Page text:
May/June 2019 edition
Issue #5 AutoMobilia Resource Magazine
John C. Lutsch
Today, the term "souvenir" often conjures images of cheap, plastic, almost throwaway mementos from a particular event or experience. It wasn’t always so. In the Eighteenth and Nineteenth Centuries, incredibly beautiful objects were created to commemorate the American and European elite’s travels to classical historical sites, most often referred to as “The Grand Tour.” Items were constructed of bronze, stone, semi-precious stones, and mosaics to connect their owners with memorable travel experiences.
A parallel exists in the world of automobilia collecting; special items directly related to significant races. In this article, we will just touch on one particular event; the legendary Mille Miglia. A grueling race that took place from 1927-1957, traversing a one-thousand-mile route from Brescia in Northern Italy, down to Rome, and back up to Brescia, passing through some of the most beautiful (and dangerous) roads on the peninsula. Over the three decades of its existence, the Mille Miglia hosted most of the world’s greatest automobile marques, and doubtless its greatest drivers.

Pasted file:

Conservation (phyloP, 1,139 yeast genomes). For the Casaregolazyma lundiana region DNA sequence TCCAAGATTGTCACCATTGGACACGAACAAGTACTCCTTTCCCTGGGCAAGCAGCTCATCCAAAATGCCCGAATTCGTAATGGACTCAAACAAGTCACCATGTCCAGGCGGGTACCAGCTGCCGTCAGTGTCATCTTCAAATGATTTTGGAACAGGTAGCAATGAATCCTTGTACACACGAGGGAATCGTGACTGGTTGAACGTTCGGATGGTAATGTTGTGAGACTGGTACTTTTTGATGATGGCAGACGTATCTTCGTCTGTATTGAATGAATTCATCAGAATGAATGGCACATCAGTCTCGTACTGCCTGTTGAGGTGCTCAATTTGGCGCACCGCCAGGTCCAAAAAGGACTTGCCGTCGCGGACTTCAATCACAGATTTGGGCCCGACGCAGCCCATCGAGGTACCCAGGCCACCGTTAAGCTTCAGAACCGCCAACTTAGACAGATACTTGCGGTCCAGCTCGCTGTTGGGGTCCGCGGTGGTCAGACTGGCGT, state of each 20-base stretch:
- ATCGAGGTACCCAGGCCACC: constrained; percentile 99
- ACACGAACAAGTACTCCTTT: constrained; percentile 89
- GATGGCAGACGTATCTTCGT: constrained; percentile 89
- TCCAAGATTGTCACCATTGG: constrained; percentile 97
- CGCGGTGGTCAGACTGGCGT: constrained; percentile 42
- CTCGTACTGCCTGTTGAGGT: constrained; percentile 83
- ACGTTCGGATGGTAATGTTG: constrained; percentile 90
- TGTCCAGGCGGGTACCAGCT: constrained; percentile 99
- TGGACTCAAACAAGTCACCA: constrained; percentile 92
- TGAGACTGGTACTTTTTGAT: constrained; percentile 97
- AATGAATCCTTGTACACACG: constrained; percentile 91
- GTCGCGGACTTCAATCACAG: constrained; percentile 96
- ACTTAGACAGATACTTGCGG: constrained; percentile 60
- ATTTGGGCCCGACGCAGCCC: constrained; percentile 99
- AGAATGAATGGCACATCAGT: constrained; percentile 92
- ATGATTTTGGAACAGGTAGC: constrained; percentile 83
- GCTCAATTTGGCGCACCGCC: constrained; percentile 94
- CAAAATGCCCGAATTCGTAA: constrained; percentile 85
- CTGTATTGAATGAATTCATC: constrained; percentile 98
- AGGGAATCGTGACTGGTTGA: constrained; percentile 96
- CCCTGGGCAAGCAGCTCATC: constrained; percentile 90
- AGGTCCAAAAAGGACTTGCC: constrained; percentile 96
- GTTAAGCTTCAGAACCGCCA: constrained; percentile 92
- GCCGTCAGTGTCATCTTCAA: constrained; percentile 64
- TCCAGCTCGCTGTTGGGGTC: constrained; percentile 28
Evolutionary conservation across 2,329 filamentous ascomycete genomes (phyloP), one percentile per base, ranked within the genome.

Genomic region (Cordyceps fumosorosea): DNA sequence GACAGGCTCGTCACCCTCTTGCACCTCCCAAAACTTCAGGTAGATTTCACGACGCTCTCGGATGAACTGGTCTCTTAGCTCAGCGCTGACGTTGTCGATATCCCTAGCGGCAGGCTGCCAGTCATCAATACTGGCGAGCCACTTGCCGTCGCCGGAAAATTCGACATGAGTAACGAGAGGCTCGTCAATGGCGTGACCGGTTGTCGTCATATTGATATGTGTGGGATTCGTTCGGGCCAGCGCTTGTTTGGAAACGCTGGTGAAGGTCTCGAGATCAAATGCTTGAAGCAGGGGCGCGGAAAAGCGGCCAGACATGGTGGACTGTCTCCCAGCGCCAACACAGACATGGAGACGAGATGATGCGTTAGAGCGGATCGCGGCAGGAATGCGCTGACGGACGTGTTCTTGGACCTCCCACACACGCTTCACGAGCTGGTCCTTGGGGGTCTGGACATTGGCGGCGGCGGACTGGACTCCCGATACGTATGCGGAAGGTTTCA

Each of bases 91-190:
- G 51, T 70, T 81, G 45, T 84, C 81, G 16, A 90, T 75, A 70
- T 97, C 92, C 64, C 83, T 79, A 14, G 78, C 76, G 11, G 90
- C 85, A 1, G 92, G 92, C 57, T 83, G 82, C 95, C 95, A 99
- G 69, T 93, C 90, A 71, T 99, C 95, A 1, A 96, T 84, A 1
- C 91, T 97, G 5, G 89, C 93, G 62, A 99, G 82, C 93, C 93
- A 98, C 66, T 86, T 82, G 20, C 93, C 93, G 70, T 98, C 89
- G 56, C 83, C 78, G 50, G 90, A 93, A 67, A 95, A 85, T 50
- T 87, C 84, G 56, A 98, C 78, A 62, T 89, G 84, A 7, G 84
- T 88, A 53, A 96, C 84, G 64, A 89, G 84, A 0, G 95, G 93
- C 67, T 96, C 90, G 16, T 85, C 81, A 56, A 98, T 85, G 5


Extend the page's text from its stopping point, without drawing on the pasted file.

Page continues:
A wide variety of remembrances were offered to race attendees (averaging five million per year) as illustrated in our first group image(below). The Aston Martin cigarette or trinket box is from 1951, constructed of a Bakelite-like material, and is hinged on the left side. It measures approximately 5”x3”. The glass paper weight to its left is quite lovely, heavy and thick (around one inch), featuring the race logo and date reverse painted on the back. Its diameter is approximately 4½”.
Below it is a black and white marble plaque measuring 9”x6”, with deeply incised red paint-filled lettering, spelling out the race logo, and the manufacturers Porsche, Maserati, and Ferrari. The glass-lidded trinket box to its right has sadly fared rather poorly over time. While intact, the metal-framed lid suffered a series of cracks induced by the swelling and shrinking of its wooden underlayment. It is a shame, but the piece still has historical interest. It measures 5”x4”. The racing gas filler cap is a more modern desk piece from the reconstruction of the race, now known as the “Mille Miglia Storica.” The lid opens, and is quite authentic, equipped with a spring loaded anti-leak inner gasket and a “filler tube” that can accommodate pencils, business cards, etc. While not from the original race period, the desk piece is unusual and highly collectible
To read more great columns like this one from automobilia expert John Lutsch...
John C. Lutsch is the owner of Aeromobilia.com, an internet-based purveyor of unique automobile and aviation-related art, models and rare treasures for the collector and enthusiast.